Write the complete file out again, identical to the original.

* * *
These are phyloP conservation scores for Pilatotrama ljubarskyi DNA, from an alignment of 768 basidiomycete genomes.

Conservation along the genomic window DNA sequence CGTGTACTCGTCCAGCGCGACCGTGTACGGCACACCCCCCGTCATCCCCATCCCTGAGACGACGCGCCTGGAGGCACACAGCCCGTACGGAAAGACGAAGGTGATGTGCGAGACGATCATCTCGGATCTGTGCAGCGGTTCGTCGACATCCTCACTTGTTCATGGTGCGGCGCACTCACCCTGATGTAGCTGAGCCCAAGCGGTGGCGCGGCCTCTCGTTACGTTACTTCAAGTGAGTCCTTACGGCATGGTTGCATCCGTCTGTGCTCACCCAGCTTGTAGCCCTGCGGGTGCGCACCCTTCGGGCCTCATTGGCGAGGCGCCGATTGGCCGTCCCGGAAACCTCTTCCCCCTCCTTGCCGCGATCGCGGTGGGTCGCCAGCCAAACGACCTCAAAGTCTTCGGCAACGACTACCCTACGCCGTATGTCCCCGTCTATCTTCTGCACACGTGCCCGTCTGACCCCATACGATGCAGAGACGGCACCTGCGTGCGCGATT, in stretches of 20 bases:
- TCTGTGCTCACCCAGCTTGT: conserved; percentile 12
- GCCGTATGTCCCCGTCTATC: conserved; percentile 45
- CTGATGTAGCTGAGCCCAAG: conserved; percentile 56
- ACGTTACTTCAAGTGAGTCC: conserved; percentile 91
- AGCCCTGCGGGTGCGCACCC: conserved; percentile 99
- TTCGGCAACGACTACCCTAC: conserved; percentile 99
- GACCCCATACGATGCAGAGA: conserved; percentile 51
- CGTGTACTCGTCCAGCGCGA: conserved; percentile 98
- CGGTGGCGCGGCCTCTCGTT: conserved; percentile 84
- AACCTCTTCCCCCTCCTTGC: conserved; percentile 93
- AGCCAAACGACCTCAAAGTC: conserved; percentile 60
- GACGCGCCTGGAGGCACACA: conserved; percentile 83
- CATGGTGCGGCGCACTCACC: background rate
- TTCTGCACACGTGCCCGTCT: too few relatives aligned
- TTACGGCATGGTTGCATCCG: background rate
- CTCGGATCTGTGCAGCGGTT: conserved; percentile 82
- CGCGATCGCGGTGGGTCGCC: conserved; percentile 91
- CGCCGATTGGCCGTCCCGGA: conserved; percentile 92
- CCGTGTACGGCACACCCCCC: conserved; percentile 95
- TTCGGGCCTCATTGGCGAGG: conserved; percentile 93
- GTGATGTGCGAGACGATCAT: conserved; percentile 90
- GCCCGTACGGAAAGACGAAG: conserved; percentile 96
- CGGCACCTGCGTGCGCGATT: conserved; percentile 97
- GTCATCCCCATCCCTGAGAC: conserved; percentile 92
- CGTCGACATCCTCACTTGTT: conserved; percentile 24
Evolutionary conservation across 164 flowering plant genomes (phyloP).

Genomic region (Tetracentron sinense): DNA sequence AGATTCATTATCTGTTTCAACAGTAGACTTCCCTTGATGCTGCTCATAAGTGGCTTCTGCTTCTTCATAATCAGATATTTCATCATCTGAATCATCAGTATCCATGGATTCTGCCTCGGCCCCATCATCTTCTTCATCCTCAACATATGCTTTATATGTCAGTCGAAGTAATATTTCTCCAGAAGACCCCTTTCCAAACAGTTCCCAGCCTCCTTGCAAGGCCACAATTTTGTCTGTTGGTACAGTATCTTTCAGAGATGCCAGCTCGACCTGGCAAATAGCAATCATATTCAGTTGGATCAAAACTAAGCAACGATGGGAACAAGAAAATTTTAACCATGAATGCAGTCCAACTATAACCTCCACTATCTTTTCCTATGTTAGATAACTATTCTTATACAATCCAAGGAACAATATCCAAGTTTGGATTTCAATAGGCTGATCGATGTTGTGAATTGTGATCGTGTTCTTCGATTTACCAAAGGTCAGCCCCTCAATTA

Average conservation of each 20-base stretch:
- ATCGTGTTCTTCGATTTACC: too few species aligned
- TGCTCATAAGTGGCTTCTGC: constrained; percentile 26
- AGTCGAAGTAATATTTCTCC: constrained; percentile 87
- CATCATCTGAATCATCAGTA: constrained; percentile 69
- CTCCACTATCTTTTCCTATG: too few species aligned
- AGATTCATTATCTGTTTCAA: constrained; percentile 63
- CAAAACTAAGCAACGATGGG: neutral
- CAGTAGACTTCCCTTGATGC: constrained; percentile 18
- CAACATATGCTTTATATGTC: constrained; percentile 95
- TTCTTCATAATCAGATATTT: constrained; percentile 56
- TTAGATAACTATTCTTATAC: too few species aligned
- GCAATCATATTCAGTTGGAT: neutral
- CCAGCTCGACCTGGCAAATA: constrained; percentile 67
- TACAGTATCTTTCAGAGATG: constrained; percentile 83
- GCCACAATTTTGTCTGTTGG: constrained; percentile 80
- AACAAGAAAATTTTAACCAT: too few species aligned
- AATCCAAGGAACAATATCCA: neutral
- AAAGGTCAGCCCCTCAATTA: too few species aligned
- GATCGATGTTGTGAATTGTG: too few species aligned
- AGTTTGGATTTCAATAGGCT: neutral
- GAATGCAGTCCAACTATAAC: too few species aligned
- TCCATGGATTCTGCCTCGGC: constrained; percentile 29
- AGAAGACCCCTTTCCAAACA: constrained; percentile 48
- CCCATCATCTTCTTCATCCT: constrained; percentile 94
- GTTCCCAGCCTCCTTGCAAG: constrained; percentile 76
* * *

These are phyloP conservation scores for Pilatotrama ljubarskyi DNA, from an alignment of 768 basidiomycete genomes.

Conservation along the genomic window DNA sequence CGTGTACTCGTCCAGCGCGACCGTGTACGGCACACCCCCCGTCATCCCCATCCCTGAGACGACGCGCCTGGAGGCACACAGCCCGTACGGAAAGACGAAGGTGATGTGCGAGACGATCATCTCGGATCTGTGCAGCGGTTCGTCGACATCCTCACTTGTTCATGGTGCGGCGCACTCACCCTGATGTAGCTGAGCCCAAGCGGTGGCGCGGCCTCTCGTTACGTTACTTCAAGTGAGTCCTTACGGCATGGTTGCATCCGTCTGTGCTCACCCAGCTTGTAGCCCTGCGGGTGCGCACCCTTCGGGCCTCATTGGCGAGGCGCCGATTGGCCGTCCCGGAAACCTCTTCCCCCTCCTTGCCGCGATCGCGGTGGGTCGCCAGCCAAACGACCTCAAAGTCTTCGGCAACGACTACCCTACGCCGTATGTCCCCGTCTATCTTCTGCACACGTGCCCGTCTGACCCCATACGATGCAGAGACGGCACCTGCGTGCGCGATT, in stretches of 20 bases:
- TCTGTGCTCACCCAGCTTGT: conserved; percentile 12
- GCCGTATGTCCCCGTCTATC: conserved; percentile 45
- CTGATGTAGCTGAGCCCAAG: conserved; percentile 56
- ACGTTACTTCAAGTGAGTCC: conserved; percentile 91
- AGCCCTGCGGGTGCGCACCC: conserved; percentile 99
- TTCGGCAACGACTACCCTAC: conserved; percentile 99
- GACCCCATACGATGCAGAGA: conserved; percentile 51
- CGTGTACTCGTCCAGCGCGA: conserved; percentile 98
- CGGTGGCGCGGCCTCTCGTT: conserved; percentile 84
- AACCTCTTCCCCCTCCTTGC: conserved; percentile 93
- AGCCAAACGACCTCAAAGTC: conserved; percentile 60
- GACGCGCCTGGAGGCACACA: conserved; percentile 83
- CATGGTGCGGCGCACTCACC: background rate
- TTCTGCACACGTGCCCGTCT: too few relatives aligned
- TTACGGCATGGTTGCATCCG: background rate
- CTCGGATCTGTGCAGCGGTT: conserved; percentile 82
- CGCGATCGCGGTGGGTCGCC: conserved; percentile 91
- CGCCGATTGGCCGTCCCGGA: conserved; percentile 92
- CCGTGTACGGCACACCCCCC: conserved; percentile 95
- TTCGGGCCTCATTGGCGAGG: conserved; percentile 93
- GTGATGTGCGAGACGATCAT: conserved; percentile 90
- GCCCGTACGGAAAGACGAAG: conserved; percentile 96
- CGGCACCTGCGTGCGCGATT: conserved; percentile 97
- GTCATCCCCATCCCTGAGAC: conserved; percentile 92
- CGTCGACATCCTCACTTGTT: conserved; percentile 24
Evolutionary conservation across 164 flowering plant genomes (phyloP).

Genomic region (Tetracentron sinense): DNA sequence AGATTCATTATCTGTTTCAACAGTAGACTTCCCTTGATGCTGCTCATAAGTGGCTTCTGCTTCTTCATAATCAGATATTTCATCATCTGAATCATCAGTATCCATGGATTCTGCCTCGGCCCCATCATCTTCTTCATCCTCAACATATGCTTTATATGTCAGTCGAAGTAATATTTCTCCAGAAGACCCCTTTCCAAACAGTTCCCAGCCTCCTTGCAAGGCCACAATTTTGTCTGTTGGTACAGTATCTTTCAGAGATGCCAGCTCGACCTGGCAAATAGCAATCATATTCAGTTGGATCAAAACTAAGCAACGATGGGAACAAGAAAATTTTAACCATGAATGCAGTCCAACTATAACCTCCACTATCTTTTCCTATGTTAGATAACTATTCTTATACAATCCAAGGAACAATATCCAAGTTTGGATTTCAATAGGCTGATCGATGTTGTGAATTGTGATCGTGTTCTTCGATTTACCAAAGGTCAGCCCCTCAATTA

Average conservation of each 20-base stretch:
- ATCGTGTTCTTCGATTTACC: too few species aligned
- TGCTCATAAGTGGCTTCTGC: constrained; percentile 26
- AGTCGAAGTAATATTTCTCC: constrained; percentile 87
- CATCATCTGAATCATCAGTA: constrained; percentile 69
- CTCCACTATCTTTTCCTATG: too few species aligned
- AGATTCATTATCTGTTTCAA: constrained; percentile 63
- CAAAACTAAGCAACGATGGG: neutral
- CAGTAGACTTCCCTTGATGC: constrained; percentile 18
- CAACATATGCTTTATATGTC: constrained; percentile 95
- TTCTTCATAATCAGATATTT: constrained; percentile 56
- TTAGATAACTATTCTTATAC: too few species aligned
- GCAATCATATTCAGTTGGAT: neutral
- CCAGCTCGACCTGGCAAATA: constrained; percentile 67
- TACAGTATCTTTCAGAGATG: constrained; percentile 83
- GCCACAATTTTGTCTGTTGG: constrained; percentile 80
- AACAAGAAAATTTTAACCAT: too few species aligned
- AATCCAAGGAACAATATCCA: neutral
- AAAGGTCAGCCCCTCAATTA: too few species aligned
- GATCGATGTTGTGAATTGTG: too few species aligned
- AGTTTGGATTTCAATAGGCT: neutral
- GAATGCAGTCCAACTATAAC: too few species aligned
- TCCATGGATTCTGCCTCGGC: constrained; percentile 29
- AGAAGACCCCTTTCCAAACA: constrained; percentile 48
- CCCATCATCTTCTTCATCCT: constrained; percentile 94
- GTTCCCAGCCTCCTTGCAAG: constrained; percentile 76